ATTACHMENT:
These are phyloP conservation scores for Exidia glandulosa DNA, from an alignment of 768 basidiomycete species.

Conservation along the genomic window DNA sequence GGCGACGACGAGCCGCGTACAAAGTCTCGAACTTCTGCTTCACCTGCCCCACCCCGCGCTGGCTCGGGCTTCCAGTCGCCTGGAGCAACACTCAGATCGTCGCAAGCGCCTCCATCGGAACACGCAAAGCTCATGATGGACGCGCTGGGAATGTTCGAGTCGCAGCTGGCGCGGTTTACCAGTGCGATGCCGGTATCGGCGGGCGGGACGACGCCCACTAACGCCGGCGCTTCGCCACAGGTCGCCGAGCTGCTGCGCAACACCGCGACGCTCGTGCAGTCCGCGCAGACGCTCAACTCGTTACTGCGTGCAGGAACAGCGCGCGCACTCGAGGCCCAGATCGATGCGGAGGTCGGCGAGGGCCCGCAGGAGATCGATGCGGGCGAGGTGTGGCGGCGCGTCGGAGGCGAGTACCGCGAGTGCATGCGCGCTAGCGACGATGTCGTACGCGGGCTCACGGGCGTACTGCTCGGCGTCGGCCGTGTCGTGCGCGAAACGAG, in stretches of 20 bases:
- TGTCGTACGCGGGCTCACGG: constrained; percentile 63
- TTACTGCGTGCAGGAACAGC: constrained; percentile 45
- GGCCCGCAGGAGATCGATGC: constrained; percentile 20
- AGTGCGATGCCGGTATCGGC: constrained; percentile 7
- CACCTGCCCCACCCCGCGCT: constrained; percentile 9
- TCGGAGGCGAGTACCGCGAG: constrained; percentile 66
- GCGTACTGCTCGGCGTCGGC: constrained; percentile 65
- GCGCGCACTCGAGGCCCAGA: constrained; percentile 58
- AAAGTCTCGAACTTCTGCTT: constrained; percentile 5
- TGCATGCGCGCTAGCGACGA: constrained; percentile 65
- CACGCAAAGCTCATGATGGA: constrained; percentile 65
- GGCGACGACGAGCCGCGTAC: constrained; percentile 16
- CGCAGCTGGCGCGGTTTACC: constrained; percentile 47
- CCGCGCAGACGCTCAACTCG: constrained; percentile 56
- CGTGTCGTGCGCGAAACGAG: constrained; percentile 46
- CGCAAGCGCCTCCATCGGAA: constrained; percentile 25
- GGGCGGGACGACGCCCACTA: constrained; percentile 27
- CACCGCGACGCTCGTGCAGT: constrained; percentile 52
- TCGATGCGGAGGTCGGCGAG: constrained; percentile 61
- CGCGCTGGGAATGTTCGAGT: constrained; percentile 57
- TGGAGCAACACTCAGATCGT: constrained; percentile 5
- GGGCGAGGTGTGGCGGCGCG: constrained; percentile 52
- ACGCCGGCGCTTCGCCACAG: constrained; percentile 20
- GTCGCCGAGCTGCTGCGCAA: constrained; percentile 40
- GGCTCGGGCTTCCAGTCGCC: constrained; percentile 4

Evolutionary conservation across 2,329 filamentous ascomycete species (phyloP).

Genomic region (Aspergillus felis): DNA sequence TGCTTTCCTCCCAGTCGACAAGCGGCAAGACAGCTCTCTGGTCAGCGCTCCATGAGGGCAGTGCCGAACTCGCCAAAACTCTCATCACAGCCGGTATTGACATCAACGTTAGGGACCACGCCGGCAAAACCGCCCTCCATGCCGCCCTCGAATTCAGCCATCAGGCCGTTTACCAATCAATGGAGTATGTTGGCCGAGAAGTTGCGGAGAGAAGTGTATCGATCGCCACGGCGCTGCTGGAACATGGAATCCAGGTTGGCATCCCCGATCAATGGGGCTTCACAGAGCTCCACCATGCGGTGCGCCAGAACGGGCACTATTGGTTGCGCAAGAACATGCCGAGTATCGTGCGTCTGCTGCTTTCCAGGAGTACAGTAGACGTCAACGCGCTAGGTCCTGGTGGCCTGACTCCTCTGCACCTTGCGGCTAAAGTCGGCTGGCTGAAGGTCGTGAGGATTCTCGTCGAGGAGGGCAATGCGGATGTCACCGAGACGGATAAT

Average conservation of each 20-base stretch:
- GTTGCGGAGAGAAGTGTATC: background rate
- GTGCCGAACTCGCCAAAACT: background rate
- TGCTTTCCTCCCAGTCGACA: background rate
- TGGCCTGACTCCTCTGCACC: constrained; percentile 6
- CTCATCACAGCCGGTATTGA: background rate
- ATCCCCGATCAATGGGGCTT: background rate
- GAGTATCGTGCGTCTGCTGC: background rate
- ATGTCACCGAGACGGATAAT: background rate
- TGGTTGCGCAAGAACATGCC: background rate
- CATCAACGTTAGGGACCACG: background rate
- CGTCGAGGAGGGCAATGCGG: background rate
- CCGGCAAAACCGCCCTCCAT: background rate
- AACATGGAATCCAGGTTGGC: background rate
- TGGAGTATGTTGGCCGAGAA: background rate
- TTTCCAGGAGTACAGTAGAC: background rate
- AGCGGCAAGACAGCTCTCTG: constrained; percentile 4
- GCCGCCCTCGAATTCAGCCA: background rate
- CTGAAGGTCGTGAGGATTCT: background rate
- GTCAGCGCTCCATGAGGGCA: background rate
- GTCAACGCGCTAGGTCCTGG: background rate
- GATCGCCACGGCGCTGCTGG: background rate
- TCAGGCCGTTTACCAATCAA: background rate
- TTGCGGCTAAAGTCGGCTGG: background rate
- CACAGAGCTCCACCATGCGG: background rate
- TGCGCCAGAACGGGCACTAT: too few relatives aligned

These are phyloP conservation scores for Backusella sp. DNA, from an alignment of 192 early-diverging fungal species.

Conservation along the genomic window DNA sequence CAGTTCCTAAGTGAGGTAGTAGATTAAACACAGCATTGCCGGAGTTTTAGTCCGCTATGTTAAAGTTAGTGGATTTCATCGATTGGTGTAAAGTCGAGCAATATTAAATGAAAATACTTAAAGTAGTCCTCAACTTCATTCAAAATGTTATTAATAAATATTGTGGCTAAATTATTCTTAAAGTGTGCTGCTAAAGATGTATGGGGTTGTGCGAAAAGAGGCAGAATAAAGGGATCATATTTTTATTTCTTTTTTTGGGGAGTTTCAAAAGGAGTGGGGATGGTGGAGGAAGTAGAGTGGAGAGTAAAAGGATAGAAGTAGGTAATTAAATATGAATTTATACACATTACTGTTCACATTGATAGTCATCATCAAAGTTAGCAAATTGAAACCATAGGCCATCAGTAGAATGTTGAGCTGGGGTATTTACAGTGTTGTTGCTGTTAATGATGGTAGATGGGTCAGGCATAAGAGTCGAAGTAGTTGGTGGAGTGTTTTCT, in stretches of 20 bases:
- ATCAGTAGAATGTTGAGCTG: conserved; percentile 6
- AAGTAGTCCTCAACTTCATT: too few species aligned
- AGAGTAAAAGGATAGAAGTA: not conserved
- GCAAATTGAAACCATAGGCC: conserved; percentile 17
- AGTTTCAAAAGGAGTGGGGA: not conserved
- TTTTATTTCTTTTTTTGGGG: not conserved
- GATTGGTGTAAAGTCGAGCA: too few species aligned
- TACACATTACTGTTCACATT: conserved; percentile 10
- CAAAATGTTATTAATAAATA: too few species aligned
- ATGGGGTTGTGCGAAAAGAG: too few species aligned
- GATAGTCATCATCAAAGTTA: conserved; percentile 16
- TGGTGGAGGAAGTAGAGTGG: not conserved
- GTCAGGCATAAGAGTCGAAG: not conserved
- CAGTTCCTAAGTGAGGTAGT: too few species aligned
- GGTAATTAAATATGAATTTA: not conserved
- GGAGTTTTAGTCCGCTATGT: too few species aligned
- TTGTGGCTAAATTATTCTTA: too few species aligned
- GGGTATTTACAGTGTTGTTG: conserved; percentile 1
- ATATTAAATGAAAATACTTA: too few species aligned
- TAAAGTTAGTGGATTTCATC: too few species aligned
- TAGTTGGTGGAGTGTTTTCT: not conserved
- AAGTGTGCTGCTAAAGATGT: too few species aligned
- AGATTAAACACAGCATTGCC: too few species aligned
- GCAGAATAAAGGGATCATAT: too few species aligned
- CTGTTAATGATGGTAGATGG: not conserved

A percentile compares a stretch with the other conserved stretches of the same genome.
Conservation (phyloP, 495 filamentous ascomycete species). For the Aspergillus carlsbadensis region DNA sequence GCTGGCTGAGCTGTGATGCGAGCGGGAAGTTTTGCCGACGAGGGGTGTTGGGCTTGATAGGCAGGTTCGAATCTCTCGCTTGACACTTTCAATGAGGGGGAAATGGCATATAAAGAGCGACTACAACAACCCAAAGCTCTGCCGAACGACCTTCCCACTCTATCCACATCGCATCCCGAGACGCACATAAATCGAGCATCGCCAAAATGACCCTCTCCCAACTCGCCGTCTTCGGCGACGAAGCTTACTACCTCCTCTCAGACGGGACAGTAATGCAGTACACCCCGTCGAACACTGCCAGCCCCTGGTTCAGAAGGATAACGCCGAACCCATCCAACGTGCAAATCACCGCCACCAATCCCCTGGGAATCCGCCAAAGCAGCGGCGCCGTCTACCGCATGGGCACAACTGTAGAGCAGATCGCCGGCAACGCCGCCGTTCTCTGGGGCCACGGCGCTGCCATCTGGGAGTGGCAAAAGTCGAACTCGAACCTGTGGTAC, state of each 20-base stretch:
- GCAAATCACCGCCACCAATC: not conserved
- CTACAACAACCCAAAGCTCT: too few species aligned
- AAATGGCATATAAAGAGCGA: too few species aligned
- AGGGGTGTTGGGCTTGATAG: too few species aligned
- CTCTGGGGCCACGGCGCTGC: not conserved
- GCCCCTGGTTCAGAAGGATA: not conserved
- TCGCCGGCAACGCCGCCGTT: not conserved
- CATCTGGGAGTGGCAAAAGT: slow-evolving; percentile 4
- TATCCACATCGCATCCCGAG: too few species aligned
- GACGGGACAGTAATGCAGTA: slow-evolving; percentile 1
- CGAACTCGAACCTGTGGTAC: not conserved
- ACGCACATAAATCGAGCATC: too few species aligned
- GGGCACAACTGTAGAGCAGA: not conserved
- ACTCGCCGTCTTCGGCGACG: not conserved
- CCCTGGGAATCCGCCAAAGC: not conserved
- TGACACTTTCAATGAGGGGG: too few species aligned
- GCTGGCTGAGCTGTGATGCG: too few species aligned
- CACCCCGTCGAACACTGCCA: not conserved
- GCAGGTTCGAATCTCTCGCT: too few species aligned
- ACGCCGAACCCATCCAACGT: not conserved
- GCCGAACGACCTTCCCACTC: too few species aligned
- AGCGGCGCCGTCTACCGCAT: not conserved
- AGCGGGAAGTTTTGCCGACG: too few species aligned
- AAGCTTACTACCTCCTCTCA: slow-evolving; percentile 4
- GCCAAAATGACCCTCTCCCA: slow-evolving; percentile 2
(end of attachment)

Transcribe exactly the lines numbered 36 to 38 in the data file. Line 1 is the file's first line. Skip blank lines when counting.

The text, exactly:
- ATCCCCGATCAATGGGGCTT: background rate
- GAGTATCGTGCGTCTGCTGC: background rate
- ATGTCACCGAGACGGATAAT: background rate